The Future of Transportation
This talk is part of a Thursday morning series, hosted by the Osher Lifelong Learning Institute, titled Energy, Environment, Water: Managing the Interdependencies for our Grandchildren and Beyond. It will be held at the Clarion Hotel and Conference Center. Click here to see the full brochure.
About Energy, Environment, Water: Managing the Interdependencies for our Grandchildren and Beyond
Can we generate enough clean energy, and will there be enough clean water, to ensure a high quality of life in the future for all, if everyone in the world wants to live the way we do in the U.S.? This series will cover energy technologies (opportunities and challenges in energy); recent growth in use of hydraulic fracturing (fracking) to coax oil and gas out of the ground; implementing energy efficient technologies; transportation, an essential in providing physical connections, giving us access to goods, services, and each other – at increasingly greater speeds; and world-wide water resources. The grand challenge of our time is providing clean, sustainable, affordable, and environmentally responsible energy for everyone.
John M. DeCicco, Ph.D.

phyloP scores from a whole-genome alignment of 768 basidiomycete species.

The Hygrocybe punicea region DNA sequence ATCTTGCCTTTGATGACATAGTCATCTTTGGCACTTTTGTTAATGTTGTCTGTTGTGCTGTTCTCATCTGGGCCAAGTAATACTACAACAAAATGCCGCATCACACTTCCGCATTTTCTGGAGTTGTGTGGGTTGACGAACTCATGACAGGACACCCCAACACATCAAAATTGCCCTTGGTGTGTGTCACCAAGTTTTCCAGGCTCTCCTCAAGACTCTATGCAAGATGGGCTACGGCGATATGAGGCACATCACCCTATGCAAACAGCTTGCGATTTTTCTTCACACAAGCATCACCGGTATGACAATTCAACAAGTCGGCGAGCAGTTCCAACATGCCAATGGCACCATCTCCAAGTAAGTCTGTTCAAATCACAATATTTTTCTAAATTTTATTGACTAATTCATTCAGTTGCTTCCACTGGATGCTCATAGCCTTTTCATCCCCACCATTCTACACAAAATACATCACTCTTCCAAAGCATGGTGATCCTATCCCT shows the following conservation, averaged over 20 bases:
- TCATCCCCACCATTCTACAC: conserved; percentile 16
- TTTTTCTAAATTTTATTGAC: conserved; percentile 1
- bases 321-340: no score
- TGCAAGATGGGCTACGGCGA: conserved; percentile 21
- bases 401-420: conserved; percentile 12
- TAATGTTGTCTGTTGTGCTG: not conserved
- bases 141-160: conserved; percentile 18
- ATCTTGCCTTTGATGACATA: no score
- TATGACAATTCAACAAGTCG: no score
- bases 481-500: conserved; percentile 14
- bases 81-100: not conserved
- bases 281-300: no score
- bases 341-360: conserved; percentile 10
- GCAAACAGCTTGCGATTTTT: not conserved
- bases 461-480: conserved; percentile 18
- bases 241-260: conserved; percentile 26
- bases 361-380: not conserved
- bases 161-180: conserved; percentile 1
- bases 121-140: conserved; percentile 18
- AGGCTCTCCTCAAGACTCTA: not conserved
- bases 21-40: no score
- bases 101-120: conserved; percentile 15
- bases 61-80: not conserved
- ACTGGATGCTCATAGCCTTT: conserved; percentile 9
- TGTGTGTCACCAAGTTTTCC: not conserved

Dr. DeCicco received his MS in Mechanical Engineering from North Carolina State University, and his PhD in Mechanical Engineering from Princeton University. His research area is transportation energy use with a particular focus on options for mitigating the greenhouse gas emissions impacts of vehicle-fuel systems. He currently teaches about Transportation Energy and Climate Policy.Transportation is essential for providing physical connections in human society, giving us access to goods, services and each other. As an activity, transportation grows as economies grow, and is characterized by a never-ending quest for greater speed and convenience. Transportation is intimately connected to geography, with settlement patterns shaped by natural features even as progress in transportation technology allows societies to access ever greater expanses of the world. The need for energy in transportation is as fundamental as the laws of physics, and as transportation activity expands, so has its demand for energy and impacts on the environment. Against this historical backdrop, this talk will discuss the changes underway in transportation systems and examine the forces and innovations likely to shape transportation in the future.